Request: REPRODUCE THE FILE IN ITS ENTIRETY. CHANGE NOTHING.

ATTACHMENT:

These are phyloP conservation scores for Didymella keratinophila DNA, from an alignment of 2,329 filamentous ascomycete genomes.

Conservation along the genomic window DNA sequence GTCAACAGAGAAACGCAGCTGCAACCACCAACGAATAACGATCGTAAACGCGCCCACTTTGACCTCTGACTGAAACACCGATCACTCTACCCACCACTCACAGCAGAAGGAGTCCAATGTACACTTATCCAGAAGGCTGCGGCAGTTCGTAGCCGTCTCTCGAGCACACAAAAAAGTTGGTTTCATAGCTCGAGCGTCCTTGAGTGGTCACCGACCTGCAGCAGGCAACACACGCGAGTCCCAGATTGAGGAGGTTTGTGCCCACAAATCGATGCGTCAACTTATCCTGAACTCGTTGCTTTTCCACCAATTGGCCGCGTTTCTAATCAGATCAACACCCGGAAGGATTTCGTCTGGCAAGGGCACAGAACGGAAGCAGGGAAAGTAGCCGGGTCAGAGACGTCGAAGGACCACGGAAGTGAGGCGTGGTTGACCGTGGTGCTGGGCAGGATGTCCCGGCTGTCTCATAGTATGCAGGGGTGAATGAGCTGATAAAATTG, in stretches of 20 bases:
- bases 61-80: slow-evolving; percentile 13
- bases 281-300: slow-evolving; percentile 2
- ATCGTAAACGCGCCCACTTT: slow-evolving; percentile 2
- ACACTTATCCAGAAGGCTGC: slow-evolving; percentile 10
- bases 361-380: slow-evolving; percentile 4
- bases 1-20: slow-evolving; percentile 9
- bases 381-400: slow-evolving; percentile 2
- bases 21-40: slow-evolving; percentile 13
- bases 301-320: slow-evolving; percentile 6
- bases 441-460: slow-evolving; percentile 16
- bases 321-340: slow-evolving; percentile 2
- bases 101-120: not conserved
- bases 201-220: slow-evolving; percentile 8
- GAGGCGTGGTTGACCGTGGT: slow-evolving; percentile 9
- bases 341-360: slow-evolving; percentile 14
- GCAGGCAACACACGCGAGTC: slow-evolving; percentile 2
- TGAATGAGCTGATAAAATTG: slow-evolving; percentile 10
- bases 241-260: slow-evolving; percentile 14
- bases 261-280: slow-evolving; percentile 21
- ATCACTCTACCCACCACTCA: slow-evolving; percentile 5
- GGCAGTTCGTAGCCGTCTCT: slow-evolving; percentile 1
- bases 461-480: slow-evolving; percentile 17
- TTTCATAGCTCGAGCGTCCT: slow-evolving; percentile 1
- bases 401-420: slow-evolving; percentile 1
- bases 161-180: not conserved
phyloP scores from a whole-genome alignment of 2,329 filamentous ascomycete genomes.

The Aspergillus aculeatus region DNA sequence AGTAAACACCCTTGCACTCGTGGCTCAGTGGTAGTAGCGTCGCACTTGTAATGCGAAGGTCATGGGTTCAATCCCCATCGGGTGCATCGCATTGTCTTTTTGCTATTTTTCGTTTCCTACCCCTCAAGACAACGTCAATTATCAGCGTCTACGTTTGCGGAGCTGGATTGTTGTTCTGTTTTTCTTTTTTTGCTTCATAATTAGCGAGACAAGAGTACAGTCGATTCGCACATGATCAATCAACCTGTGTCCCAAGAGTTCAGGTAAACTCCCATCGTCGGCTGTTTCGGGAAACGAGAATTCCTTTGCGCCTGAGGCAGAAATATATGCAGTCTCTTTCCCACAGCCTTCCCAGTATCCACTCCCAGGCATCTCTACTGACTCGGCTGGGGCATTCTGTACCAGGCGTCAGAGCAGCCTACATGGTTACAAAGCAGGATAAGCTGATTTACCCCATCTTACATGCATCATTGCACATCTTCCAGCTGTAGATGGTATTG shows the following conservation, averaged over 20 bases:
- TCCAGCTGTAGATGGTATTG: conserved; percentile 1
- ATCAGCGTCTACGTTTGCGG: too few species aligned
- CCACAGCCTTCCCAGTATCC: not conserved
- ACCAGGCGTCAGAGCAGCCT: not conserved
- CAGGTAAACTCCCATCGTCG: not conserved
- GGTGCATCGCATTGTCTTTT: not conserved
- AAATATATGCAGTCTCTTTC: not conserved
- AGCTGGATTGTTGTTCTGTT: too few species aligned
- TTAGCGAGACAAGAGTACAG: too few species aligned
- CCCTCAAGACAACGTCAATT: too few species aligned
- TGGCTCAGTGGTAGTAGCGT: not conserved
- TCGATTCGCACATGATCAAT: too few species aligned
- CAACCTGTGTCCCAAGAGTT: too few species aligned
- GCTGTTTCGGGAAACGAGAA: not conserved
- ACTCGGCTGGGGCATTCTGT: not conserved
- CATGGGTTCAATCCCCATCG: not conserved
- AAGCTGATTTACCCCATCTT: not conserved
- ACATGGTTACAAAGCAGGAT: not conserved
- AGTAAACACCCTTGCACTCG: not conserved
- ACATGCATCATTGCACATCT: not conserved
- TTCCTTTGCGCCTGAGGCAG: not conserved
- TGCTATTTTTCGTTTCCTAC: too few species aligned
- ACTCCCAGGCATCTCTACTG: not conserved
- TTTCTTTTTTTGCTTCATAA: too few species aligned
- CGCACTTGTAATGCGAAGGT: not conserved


These are phyloP conservation scores for Didymella keratinophila DNA, from an alignment of 2,329 filamentous ascomycete genomes.

Conservation along the genomic window DNA sequence GTCAACAGAGAAACGCAGCTGCAACCACCAACGAATAACGATCGTAAACGCGCCCACTTTGACCTCTGACTGAAACACCGATCACTCTACCCACCACTCACAGCAGAAGGAGTCCAATGTACACTTATCCAGAAGGCTGCGGCAGTTCGTAGCCGTCTCTCGAGCACACAAAAAAGTTGGTTTCATAGCTCGAGCGTCCTTGAGTGGTCACCGACCTGCAGCAGGCAACACACGCGAGTCCCAGATTGAGGAGGTTTGTGCCCACAAATCGATGCGTCAACTTATCCTGAACTCGTTGCTTTTCCACCAATTGGCCGCGTTTCTAATCAGATCAACACCCGGAAGGATTTCGTCTGGCAAGGGCACAGAACGGAAGCAGGGAAAGTAGCCGGGTCAGAGACGTCGAAGGACCACGGAAGTGAGGCGTGGTTGACCGTGGTGCTGGGCAGGATGTCCCGGCTGTCTCATAGTATGCAGGGGTGAATGAGCTGATAAAATTG, in stretches of 20 bases:
- bases 61-80: slow-evolving; percentile 13
- bases 281-300: slow-evolving; percentile 2
- ATCGTAAACGCGCCCACTTT: slow-evolving; percentile 2
- ACACTTATCCAGAAGGCTGC: slow-evolving; percentile 10
- bases 361-380: slow-evolving; percentile 4
- bases 1-20: slow-evolving; percentile 9
- bases 381-400: slow-evolving; percentile 2
- bases 21-40: slow-evolving; percentile 13
- bases 301-320: slow-evolving; percentile 6
- bases 441-460: slow-evolving; percentile 16
- bases 321-340: slow-evolving; percentile 2
- bases 101-120: not conserved
- bases 201-220: slow-evolving; percentile 8
- GAGGCGTGGTTGACCGTGGT: slow-evolving; percentile 9
- bases 341-360: slow-evolving; percentile 14
- GCAGGCAACACACGCGAGTC: slow-evolving; percentile 2
- TGAATGAGCTGATAAAATTG: slow-evolving; percentile 10
- bases 241-260: slow-evolving; percentile 14
- bases 261-280: slow-evolving; percentile 21
- ATCACTCTACCCACCACTCA: slow-evolving; percentile 5
- GGCAGTTCGTAGCCGTCTCT: slow-evolving; percentile 1
- bases 461-480: slow-evolving; percentile 17
- TTTCATAGCTCGAGCGTCCT: slow-evolving; percentile 1
- bases 401-420: slow-evolving; percentile 1
- bases 161-180: not conserved
phyloP scores from a whole-genome alignment of 2,329 filamentous ascomycete genomes.

The Aspergillus aculeatus region DNA sequence AGTAAACACCCTTGCACTCGTGGCTCAGTGGTAGTAGCGTCGCACTTGTAATGCGAAGGTCATGGGTTCAATCCCCATCGGGTGCATCGCATTGTCTTTTTGCTATTTTTCGTTTCCTACCCCTCAAGACAACGTCAATTATCAGCGTCTACGTTTGCGGAGCTGGATTGTTGTTCTGTTTTTCTTTTTTTGCTTCATAATTAGCGAGACAAGAGTACAGTCGATTCGCACATGATCAATCAACCTGTGTCCCAAGAGTTCAGGTAAACTCCCATCGTCGGCTGTTTCGGGAAACGAGAATTCCTTTGCGCCTGAGGCAGAAATATATGCAGTCTCTTTCCCACAGCCTTCCCAGTATCCACTCCCAGGCATCTCTACTGACTCGGCTGGGGCATTCTGTACCAGGCGTCAGAGCAGCCTACATGGTTACAAAGCAGGATAAGCTGATTTACCCCATCTTACATGCATCATTGCACATCTTCCAGCTGTAGATGGTATTG shows the following conservation, averaged over 20 bases:
- TCCAGCTGTAGATGGTATTG: conserved; percentile 1
- ATCAGCGTCTACGTTTGCGG: too few species aligned
- CCACAGCCTTCCCAGTATCC: not conserved
- ACCAGGCGTCAGAGCAGCCT: not conserved
- CAGGTAAACTCCCATCGTCG: not conserved
- GGTGCATCGCATTGTCTTTT: not conserved
- AAATATATGCAGTCTCTTTC: not conserved
- AGCTGGATTGTTGTTCTGTT: too few species aligned
- TTAGCGAGACAAGAGTACAG: too few species aligned
- CCCTCAAGACAACGTCAATT: too few species aligned
- TGGCTCAGTGGTAGTAGCGT: not conserved
- TCGATTCGCACATGATCAAT: too few species aligned
- CAACCTGTGTCCCAAGAGTT: too few species aligned
- GCTGTTTCGGGAAACGAGAA: not conserved
- ACTCGGCTGGGGCATTCTGT: not conserved
- CATGGGTTCAATCCCCATCG: not conserved
- AAGCTGATTTACCCCATCTT: not conserved
- ACATGGTTACAAAGCAGGAT: not conserved
- AGTAAACACCCTTGCACTCG: not conserved
- ACATGCATCATTGCACATCT: not conserved
- TTCCTTTGCGCCTGAGGCAG: not conserved
- TGCTATTTTTCGTTTCCTAC: too few species aligned
- ACTCCCAGGCATCTCTACTG: not conserved
- TTTCTTTTTTTGCTTCATAA: too few species aligned
- CGCACTTGTAATGCGAAGGT: not conserved